Cover: The New Religious Intolerance: Overcoming the Politics of Fear in an Anxious Age, from Harvard University PressCover: The New Religious Intolerance in PAPERBACK

The New Religious Intolerance

Overcoming the Politics of Fear in an Anxious Age

Add to Cart

Product Details

PAPERBACK

$30.00 • £24.95 • €27.00

ISBN 9780674725911

Publication Date: 10/14/2013

Short

304 pages

5-1/2 x 8-1/4 inches

Belknap Press

World

What impulse prompted some newspapers to attribute the murder of 77 Norwegians to Islamic extremists, until it became evident that a right-wing Norwegian terrorist was the perpetrator? Why did Switzerland, a country of four minarets, vote to ban those structures? How did a proposed Muslim cultural center in lower Manhattan ignite a fevered political debate across the United States? In The New Religious Intolerance, Martha C. Nussbaum surveys such developments and identifies the fear behind these reactions. Drawing inspiration from philosophy, history, and literature, she suggests a route past this limiting response and toward a more equitable, imaginative, and free society.

Fear, Nussbaum writes, is “more narcissistic than other emotions.” Legitimate anxieties become distorted and displaced, driving laws and policies biased against those different from us. Overcoming intolerance requires consistent application of universal principles of respect for conscience. Just as important, it requires greater understanding. Nussbaum challenges us to embrace freedom of religious observance for all, extending to others what we demand for ourselves. She encourages us to expand our capacity for empathetic imagination by cultivating our curiosity, seeking friendship across religious lines, and establishing a consistent ethic of decency and civility. With this greater understanding and respect, Nussbaum argues, we can rise above the politics of fear and toward a more open and inclusive future.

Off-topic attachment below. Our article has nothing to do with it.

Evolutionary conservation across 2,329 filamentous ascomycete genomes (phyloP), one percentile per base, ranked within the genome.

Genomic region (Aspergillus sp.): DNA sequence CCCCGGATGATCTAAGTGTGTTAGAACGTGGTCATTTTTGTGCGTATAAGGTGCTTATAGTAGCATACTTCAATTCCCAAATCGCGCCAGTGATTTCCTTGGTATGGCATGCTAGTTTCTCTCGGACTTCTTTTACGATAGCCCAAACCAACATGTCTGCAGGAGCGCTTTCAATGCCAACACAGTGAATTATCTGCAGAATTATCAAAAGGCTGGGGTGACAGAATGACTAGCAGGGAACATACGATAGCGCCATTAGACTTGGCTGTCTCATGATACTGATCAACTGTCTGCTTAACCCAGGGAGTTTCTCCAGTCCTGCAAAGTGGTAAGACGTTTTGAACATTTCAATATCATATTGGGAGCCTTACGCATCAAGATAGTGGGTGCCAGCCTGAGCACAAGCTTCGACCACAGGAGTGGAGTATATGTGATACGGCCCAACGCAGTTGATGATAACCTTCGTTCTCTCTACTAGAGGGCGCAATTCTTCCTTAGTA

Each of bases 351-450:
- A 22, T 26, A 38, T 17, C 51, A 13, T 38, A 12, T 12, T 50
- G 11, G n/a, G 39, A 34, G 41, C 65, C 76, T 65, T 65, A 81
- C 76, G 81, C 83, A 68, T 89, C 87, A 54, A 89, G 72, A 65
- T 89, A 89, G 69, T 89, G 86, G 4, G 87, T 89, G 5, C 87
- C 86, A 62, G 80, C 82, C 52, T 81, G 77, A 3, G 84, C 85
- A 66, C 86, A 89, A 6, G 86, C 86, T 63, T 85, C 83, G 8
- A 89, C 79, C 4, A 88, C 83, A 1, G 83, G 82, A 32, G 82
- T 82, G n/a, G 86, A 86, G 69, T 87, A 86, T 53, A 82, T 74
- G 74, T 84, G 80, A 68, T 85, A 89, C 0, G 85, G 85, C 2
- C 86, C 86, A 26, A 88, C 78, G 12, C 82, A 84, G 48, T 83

Awards & Accolades

  • A New York Times Book Review Editors’ Choice, 2012
  • A Choice Outstanding Academic Title of 2012
Six Faces of Globalization: Who Wins, Who Loses, and Why It Matters, by Anthea Roberts and Nicolas Lamp, from Harvard University Press

Recent News

Black lives matter. Black voices matter. A statement from HUP »

From Our Blog

Jacket: An Inquiry into Modes of Existence: An Anthropology of the Moderns, by Bruno Latour, translated by Catherine Porter, from Harvard University Press

Honoring Latour

In awarding Bruno Latour the 2021 Kyoto Prize for Arts and Philosophy, the Inamori Foundation said he has “revolutionized the conventional view of science” and “his philosophy re-examines ‘modernity’ based on the dualism of nature and society.” Below is an excerpt from An Inquiry into Modes of Existence: An Anthropology of the Moderns. For more than twenty years, scientific and technological controversies have proliferated in number and scope, eventually reaching the climate itself. Since geologists are beginning to use the term “Anthropocene” to designate the era of Earth’s history that follows the Holocene